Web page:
So, I have recently resigned from the company that I work for and started looking for a new one. I sent out my resume to a few interesting senior PHP developer recruitment ads that I saw online and one recruiter scheduled me for an initial interview. The interview went well and I was able to answer all of the questions she asked me. I was also able to ask couple of questions myself. So she scheduled me for a technical exam which she will send the details through the email. Couple of hours later I received the email with the instructions for the technical exam. I was drinking soda while reading the email and I almost choked when I got to this part: > Create the following: > > A web app that does CRUD with authentication and user roles using PHP/Laravel + React.JS. > Create APIs, using PHP/Laravel, that is consumed by your mobile app (React Native, iOS preferably otherwise Android). > Add features that will impress us to showcase your skills, expertise, and experience. Examples below: > > - payment gateway (Paypal, preferably Stripe) > - maps / navigation (Google Maps, Here, etc.) > - social media (SSO, automatic posting, etc.) > - machine learning / AI (facial recognition, eye tracking, etc.) > - blockchain / cryptocurrency > - digital signature, image processing, etc. > - SMS / email integration > - real-time, push notification (chat for example) > - may use any other external or 3rd party API integrations My first thoughts were, *Are they serious?! Are they really asking me to implement Payment Gateway, Navigation, Machine Learning/AI, Blockchain/Cryptocurrency on a freaking technical exam to IMPRESS THEM?!* Dear recruiters, please do not do this. This is equivalent to me applying as a dentist and you're asking me to perform a brain surgery as a technical exam just so I could impress you. This is like asking me to develop a product MVP on my technical exam. This is giving me an impression that you either do not know what you're looking for from a senior developer, or you have no idea what these technologies are. If you have no idea what skillsets to look for from a candidate, then ask some one who has expertise on the field, like other senior developers. And I am 100% sure they will not include Blockchain or Machine Learning from that list.
I have been working in tech industry as a Software Developer for more than a decade now. Let me share with you my 10 honest takes on the job and the industry: ## Technical Knowledge + Communication Skills will take you further in your career Filipino software devs tend to underestimate the power of effective english communication skills. The reality is that as you go along in your career, you will find that good communication skills open a whole lot of opportunities. Being able to negotiate and leverage with your clients and better understanding between yourself and team members are just a few. And it is also a good way to prevent career stagnation. ## Having co-workers is really important Software Developers are notorious for being lone wolves. However, if you want to grow your career as fast as you can, it is important that you work with people that you can give and receive feedback from. ## Technical choices doesn't mean you're better than anyone Software Developers are problem solvers and we approach solutions in ways that we think we would be most efficient for us. But choosing a certain framework or tool does not, in anyway, make you better than anyone. ## Master the basics Anyone can start their Software Development career wherever they want. But if you find yourself getting stuck a lot, then maybe its time to revisit your fundamentals. Build your career on solid and strong foundations. ## Be prepared to unlearn, learn and re-learn Technology is constantly evolving at a rapid pace. A tool that you like using at the moment might become obsolete come next month. Your adaptability to the changes will most of the time drive your technical proficiency as a Software Developer. ## Do not be afraid to make mistakes Everyone at some point will make mistakes. Mistakes are essential for growth. Recognize your mistakes, apologize to those who were affected, learn, and do your best to not make the same mistake twice. ## Burnout is real Software Development is mentally demanding. Constant stream of new information and the pressure of staying current can be quite taxing. Make sure you are giving yourself adequate breaks. And know that it is okay to ask for help. ## Seniority is not all about being the best coder Technical proficiency is just one part of being a Senior Software Developer. It's also all about experience, impact and soft skills. ## Share your knowledge One of the best ways to make a quick and effective impact is to share your knowledge. Be a mentor, create a software package or library, and make content that others can consume are just a few ways on how you can impart to others what you know. ## Remember that there are humans behind computers Software Development is not just about technical skills. It's also about making connections and fostering relationships. Computer programs are developed by humans like you, it's humans that will use them too.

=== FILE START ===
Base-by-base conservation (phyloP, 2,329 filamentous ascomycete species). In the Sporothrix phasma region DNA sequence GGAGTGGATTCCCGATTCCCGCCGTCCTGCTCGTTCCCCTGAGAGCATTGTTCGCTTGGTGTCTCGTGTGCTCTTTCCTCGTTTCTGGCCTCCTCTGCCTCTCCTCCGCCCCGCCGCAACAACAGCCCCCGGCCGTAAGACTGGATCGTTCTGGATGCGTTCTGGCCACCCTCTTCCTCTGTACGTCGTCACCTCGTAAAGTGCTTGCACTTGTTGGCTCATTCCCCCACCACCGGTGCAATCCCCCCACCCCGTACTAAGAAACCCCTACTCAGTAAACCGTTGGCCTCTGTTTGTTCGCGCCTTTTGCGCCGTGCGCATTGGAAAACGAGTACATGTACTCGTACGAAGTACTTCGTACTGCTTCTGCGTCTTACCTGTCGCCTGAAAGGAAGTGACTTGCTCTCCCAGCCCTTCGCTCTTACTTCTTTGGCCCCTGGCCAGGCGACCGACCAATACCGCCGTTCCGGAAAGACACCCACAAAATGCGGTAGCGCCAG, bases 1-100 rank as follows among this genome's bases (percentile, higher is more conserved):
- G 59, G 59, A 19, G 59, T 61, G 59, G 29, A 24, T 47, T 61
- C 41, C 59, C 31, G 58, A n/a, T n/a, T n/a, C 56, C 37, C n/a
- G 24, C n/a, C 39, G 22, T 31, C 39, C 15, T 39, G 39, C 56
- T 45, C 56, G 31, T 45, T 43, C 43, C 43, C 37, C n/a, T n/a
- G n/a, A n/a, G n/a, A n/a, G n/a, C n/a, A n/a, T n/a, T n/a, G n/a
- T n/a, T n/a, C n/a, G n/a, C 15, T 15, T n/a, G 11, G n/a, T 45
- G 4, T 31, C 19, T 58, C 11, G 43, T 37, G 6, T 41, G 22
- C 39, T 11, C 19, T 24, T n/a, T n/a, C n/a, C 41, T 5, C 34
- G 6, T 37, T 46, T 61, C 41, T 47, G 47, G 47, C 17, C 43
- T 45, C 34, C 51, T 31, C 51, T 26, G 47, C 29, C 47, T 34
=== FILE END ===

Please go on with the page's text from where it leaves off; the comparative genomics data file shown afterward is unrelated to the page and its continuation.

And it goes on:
Okay, so this post will highlight something that I think is not being discussed enough, not just in Laravel, but in programming field in general. And this is very much applicable to those who are still studying and fresh grads. Someone, a while ago, just ranted to me something in the lines of *"nakakainis po kasi hindi po tinuro sa amin to sa college" (it's annoying because it wasn't taught to us in college)*. Now look, first and foremost I think one, if not the most, important skill of a good programmer is **knowing how to learn**. That means your willingness and ability to research and discover things on your own. Let me tell you that there are a lot of people in this field who either did not go through college, did not finish college or had a completely different degree in college, but are notably successful, just because they know how to learn. As someone who often screens people for developer position, I weigh too much on the candidate's ability to adapt and learn things. I do not ask candidates during the interview "did your college teach you about interfaces?", instead I ask "do you know about interfaces?". Because this field does not care how you gained such knowledge, this field cares if you already know it or at least willing to know it. And if your answer to those types of questions is along the lines of *you don't know it because your college did not teach you* then do not expect a callback from your interviewer. Second, the point of going through a computer college is not to spoon feed you all the skills that you need to be successful on the field. The point is so you could **acquire the ability to learn on your own**. Computer colleges will give you the fundamentals, but it's up to you to expand your knowledge around what you've learned. Technology improves so fast that you can't really expect your college curriculum to be up-to-date. So if you are the type of person who is lazy, or hates reading and researching, or used to getting spoon fed in high school then better shift to another course because you'll just waste your parents' money on this field.